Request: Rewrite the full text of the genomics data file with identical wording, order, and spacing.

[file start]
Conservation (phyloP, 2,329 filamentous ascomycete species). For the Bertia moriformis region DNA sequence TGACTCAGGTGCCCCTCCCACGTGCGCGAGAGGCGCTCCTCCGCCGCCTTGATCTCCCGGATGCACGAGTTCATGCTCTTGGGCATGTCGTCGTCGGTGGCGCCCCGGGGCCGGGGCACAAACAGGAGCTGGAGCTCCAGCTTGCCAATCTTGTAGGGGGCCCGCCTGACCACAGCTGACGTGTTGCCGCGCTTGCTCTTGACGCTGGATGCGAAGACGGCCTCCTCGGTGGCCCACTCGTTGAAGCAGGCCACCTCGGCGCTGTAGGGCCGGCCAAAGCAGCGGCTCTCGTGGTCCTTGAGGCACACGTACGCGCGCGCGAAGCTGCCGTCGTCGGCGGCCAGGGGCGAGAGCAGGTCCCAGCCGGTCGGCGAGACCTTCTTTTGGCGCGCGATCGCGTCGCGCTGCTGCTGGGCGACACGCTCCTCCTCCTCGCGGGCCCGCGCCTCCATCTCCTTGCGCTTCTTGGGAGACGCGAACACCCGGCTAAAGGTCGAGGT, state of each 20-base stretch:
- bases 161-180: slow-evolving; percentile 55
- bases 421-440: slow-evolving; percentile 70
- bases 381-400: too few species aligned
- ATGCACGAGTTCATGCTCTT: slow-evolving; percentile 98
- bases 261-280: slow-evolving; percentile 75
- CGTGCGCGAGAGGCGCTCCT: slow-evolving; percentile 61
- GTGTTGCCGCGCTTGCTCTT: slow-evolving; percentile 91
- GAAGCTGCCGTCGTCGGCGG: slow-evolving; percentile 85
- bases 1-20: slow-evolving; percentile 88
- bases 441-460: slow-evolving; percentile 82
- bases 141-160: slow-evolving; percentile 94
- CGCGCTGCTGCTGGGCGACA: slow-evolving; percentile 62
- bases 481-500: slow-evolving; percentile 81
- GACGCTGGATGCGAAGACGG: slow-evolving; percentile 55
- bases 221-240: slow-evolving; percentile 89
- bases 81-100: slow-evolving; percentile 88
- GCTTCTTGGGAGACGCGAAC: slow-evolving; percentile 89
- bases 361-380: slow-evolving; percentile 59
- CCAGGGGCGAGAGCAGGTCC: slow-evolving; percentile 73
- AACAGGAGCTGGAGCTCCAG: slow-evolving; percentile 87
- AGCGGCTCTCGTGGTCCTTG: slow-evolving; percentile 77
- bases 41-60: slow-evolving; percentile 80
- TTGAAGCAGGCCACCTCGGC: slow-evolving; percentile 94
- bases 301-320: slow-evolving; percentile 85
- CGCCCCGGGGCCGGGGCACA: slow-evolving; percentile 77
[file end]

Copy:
Conservation (phyloP, 2,329 filamentous ascomycete species). For the Bertia moriformis region DNA sequence TGACTCAGGTGCCCCTCCCACGTGCGCGAGAGGCGCTCCTCCGCCGCCTTGATCTCCCGGATGCACGAGTTCATGCTCTTGGGCATGTCGTCGTCGGTGGCGCCCCGGGGCCGGGGCACAAACAGGAGCTGGAGCTCCAGCTTGCCAATCTTGTAGGGGGCCCGCCTGACCACAGCTGACGTGTTGCCGCGCTTGCTCTTGACGCTGGATGCGAAGACGGCCTCCTCGGTGGCCCACTCGTTGAAGCAGGCCACCTCGGCGCTGTAGGGCCGGCCAAAGCAGCGGCTCTCGTGGTCCTTGAGGCACACGTACGCGCGCGCGAAGCTGCCGTCGTCGGCGGCCAGGGGCGAGAGCAGGTCCCAGCCGGTCGGCGAGACCTTCTTTTGGCGCGCGATCGCGTCGCGCTGCTGCTGGGCGACACGCTCCTCCTCCTCGCGGGCCCGCGCCTCCATCTCCTTGCGCTTCTTGGGAGACGCGAACACCCGGCTAAAGGTCGAGGT, state of each 20-base stretch:
- bases 161-180: slow-evolving; percentile 55
- bases 421-440: slow-evolving; percentile 70
- bases 381-400: too few species aligned
- ATGCACGAGTTCATGCTCTT: slow-evolving; percentile 98
- bases 261-280: slow-evolving; percentile 75
- CGTGCGCGAGAGGCGCTCCT: slow-evolving; percentile 61
- GTGTTGCCGCGCTTGCTCTT: slow-evolving; percentile 91
- GAAGCTGCCGTCGTCGGCGG: slow-evolving; percentile 85
- bases 1-20: slow-evolving; percentile 88
- bases 441-460: slow-evolving; percentile 82
- bases 141-160: slow-evolving; percentile 94
- CGCGCTGCTGCTGGGCGACA: slow-evolving; percentile 62
- bases 481-500: slow-evolving; percentile 81
- GACGCTGGATGCGAAGACGG: slow-evolving; percentile 55
- bases 221-240: slow-evolving; percentile 89
- bases 81-100: slow-evolving; percentile 88
- GCTTCTTGGGAGACGCGAAC: slow-evolving; percentile 89
- bases 361-380: slow-evolving; percentile 59
- CCAGGGGCGAGAGCAGGTCC: slow-evolving; percentile 73
- AACAGGAGCTGGAGCTCCAG: slow-evolving; percentile 87
- AGCGGCTCTCGTGGTCCTTG: slow-evolving; percentile 77
- bases 41-60: slow-evolving; percentile 80
- TTGAAGCAGGCCACCTCGGC: slow-evolving; percentile 94
- bases 301-320: slow-evolving; percentile 85
- CGCCCCGGGGCCGGGGCACA: slow-evolving; percentile 77